wrong in the next instant. A query to see if a host is up, for example, can’t
ever be assumed right. That host maybe up or down in the next instant and
your code won’t know about it until it finds a conflict.

So are we really that far away from accepting that all answers to queries
could be wrong?

Lessons from Nature

One strategy for dealing with many cores is to move towards biological models
instead of mathematical models, where complicated behaviours emerge without
global determinism. Bird flocks, for example, emerge from three simple rules:
avoid crowding, steer towards average heading of neighbors,  steer towards
average position of neighbors. No pi-calculus required, it works without
synchronization or coordination. Each bird is essentially its own thread, it
simply looks around and makes local decisions. This is a more cellular
automaton view of the world.

Race and Repair - Mitigating Wrong Results

The idea is that errors created by data races won’t be prevented, they will
be repaired. A calculation made without locks will be wrong under concurrent
updates. So why not use some of our many cores to calculate the right answers
in the background, in parallel, and update the values? This approach:

   Uses no synchronization.

   Tolerates some wrong answers.

   Probabilistically fixes the answers over time.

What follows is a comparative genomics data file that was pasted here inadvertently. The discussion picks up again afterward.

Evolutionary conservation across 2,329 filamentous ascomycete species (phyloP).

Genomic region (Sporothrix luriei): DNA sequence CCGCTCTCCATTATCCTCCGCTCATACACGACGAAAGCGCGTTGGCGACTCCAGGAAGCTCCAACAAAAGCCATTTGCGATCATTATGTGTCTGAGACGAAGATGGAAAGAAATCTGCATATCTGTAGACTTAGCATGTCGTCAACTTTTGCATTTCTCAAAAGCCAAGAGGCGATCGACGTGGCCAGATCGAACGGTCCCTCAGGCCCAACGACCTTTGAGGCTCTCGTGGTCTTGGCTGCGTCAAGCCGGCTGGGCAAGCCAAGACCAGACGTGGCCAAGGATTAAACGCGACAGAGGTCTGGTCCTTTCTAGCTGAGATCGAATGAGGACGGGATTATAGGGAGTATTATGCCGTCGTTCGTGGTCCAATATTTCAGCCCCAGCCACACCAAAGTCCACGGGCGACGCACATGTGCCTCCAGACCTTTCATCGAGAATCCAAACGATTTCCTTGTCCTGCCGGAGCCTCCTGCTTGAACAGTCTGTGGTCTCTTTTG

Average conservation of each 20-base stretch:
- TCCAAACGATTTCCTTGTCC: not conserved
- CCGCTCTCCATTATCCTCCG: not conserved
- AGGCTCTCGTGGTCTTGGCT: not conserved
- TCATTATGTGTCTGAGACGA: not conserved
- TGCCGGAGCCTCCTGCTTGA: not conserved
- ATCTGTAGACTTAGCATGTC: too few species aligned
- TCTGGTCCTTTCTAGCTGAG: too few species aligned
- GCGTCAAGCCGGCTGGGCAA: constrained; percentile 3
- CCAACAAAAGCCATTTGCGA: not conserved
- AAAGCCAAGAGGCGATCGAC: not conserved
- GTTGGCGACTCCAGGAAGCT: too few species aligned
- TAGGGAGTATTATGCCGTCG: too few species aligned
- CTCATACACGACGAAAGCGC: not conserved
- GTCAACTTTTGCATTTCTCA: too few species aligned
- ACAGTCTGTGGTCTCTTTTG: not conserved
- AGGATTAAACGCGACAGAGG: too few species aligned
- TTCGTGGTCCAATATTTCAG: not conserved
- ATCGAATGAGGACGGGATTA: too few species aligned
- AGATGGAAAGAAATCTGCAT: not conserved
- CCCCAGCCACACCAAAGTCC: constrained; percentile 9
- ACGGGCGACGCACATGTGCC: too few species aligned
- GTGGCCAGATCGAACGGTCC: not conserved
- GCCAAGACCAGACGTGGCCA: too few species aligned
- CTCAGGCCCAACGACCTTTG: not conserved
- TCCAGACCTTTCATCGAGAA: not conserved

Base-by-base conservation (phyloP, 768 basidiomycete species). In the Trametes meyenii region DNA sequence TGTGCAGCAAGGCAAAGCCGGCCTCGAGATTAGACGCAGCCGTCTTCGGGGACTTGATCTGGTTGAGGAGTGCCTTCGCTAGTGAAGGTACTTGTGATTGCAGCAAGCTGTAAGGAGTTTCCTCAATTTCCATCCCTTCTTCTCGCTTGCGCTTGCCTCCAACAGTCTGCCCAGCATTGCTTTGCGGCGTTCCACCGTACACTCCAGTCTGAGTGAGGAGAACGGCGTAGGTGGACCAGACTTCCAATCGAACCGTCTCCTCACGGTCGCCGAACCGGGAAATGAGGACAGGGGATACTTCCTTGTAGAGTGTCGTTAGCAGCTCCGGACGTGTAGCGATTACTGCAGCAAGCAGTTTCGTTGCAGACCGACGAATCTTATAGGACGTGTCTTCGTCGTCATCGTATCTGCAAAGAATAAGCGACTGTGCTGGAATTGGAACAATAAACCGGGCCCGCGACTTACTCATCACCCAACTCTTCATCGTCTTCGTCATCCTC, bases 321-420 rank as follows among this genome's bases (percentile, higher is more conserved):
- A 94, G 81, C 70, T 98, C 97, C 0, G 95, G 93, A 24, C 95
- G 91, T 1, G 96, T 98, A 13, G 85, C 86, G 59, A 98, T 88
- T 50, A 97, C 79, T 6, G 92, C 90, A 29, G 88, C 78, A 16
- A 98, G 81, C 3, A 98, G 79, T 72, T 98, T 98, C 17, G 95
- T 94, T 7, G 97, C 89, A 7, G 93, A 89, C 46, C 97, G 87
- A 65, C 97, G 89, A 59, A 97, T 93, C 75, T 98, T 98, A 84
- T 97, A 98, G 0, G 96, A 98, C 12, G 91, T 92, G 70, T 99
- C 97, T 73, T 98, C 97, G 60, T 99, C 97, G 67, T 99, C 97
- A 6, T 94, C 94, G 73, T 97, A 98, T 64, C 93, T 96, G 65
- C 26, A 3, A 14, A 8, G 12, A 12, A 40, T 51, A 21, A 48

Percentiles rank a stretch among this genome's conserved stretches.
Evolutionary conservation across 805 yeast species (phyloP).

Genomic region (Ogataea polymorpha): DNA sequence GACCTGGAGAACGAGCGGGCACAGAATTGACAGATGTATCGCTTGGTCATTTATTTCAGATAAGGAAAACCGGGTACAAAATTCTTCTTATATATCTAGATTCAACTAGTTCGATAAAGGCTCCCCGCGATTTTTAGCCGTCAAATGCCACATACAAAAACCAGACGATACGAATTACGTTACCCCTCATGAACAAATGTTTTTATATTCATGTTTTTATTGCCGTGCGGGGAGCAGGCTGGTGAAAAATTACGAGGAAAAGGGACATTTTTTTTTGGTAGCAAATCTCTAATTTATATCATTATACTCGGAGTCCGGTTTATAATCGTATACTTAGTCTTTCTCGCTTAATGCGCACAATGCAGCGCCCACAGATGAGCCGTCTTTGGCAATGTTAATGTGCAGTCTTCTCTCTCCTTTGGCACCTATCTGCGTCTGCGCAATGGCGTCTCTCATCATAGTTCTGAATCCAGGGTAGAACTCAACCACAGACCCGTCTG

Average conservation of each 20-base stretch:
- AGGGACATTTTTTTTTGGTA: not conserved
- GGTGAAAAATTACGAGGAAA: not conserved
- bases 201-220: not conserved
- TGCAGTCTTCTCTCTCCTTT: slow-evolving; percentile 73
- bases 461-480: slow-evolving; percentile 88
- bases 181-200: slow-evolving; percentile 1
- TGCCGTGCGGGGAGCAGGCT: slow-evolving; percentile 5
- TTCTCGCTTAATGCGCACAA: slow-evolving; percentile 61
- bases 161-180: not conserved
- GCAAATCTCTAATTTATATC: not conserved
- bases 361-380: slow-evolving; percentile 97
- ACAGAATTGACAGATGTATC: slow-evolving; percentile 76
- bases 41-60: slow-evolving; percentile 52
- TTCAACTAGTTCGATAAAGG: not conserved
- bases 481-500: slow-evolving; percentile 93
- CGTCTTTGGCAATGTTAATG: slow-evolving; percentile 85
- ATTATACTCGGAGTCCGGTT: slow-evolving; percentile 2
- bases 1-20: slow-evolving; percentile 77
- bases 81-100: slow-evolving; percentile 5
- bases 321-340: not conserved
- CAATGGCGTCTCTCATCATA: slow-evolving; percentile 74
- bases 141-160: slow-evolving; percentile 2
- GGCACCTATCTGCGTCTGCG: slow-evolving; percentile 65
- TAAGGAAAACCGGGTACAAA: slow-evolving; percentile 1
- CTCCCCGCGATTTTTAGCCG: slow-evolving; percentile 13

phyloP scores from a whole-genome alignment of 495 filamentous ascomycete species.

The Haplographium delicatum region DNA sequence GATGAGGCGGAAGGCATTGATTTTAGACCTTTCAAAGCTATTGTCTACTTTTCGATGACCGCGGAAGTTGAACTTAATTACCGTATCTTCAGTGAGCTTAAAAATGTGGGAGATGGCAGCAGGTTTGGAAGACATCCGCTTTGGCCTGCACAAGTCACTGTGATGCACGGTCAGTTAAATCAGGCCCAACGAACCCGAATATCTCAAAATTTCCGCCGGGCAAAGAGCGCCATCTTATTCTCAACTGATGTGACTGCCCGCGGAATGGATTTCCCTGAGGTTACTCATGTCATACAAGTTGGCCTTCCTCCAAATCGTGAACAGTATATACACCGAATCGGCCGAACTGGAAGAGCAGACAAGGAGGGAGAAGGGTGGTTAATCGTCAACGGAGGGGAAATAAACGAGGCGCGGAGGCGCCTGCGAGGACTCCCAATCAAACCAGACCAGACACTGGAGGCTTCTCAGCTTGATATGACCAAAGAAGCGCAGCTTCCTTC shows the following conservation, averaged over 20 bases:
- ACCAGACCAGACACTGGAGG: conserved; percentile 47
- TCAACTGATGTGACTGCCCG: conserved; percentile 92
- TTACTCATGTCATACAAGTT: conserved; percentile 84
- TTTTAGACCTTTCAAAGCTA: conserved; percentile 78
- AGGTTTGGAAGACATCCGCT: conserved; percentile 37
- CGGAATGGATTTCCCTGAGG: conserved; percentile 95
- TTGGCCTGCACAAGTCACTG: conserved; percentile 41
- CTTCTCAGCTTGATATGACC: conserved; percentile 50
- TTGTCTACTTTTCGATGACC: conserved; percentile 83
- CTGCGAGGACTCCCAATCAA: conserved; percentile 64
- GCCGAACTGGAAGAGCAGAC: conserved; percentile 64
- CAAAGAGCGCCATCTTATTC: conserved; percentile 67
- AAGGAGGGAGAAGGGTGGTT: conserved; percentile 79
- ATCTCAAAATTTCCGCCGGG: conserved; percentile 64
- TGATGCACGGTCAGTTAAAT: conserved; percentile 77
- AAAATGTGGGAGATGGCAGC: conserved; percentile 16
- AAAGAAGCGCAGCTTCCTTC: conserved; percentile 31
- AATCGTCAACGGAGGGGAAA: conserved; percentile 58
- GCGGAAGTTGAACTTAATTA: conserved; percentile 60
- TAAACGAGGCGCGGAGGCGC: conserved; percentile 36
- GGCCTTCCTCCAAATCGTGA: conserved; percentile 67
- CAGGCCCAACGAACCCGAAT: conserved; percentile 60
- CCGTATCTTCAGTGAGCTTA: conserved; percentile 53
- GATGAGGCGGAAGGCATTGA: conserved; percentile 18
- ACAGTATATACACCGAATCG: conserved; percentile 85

Some obvious questions: how many background threads do you need? What order
should values be recalculated? And how wrong will your answers be?

To figure this out an experiment was run and described in Inconsistency
Robustness for Scalability in Interactive Concurrent‑Update In-Memory MOLAP
Cubes, which test updates on a complicated spreadsheet.

With locking the results were correct, but scalability was limited. Without
locking, results were usually wrong. Both results are as might be expected.
And when they added freshener threads they found:

   Combining the frequency with the duration data suggests that in a 16-core
system with a 50/50 split between workers and fresheners, fewer than 2% of
the queries would return an answer that had been stale for at least eight
mean query times.

I found this result quite surprising. I would have expected the answers to be
wrong more of the time. Could this actually work?

Breadcrumbs

The simple idea of Race and Repair is open to a lot of clever innovations.
Breadcrumbs are one such innovation that attempts to be smarter about which
values need recalculating. Meta-data is attached on a value indicating that a
entity is recalculating the value or has changed a dependent value such that
this value is now out of date. Any entity that might want to use this data
can wait until a “valid” value is calculated and/or not to insert a
calculated value if it is out of data. This narrows the window of time in
which errors are introduced. It’s a mitigation.

There are endless variations of this. I can imagine remembering calculations
that used a value and then publishing updated values so those calculations
can be rerun. The result is a roiling  event driven sea that is constantly
bubbling with updates that are trying to bring values towards correctness,
but probably never quite getting there.

Probabilistic Data Structures

Another area David has researched are hashtables that can be inserted into
without synchronization. This would allow entries to be added to a hashtable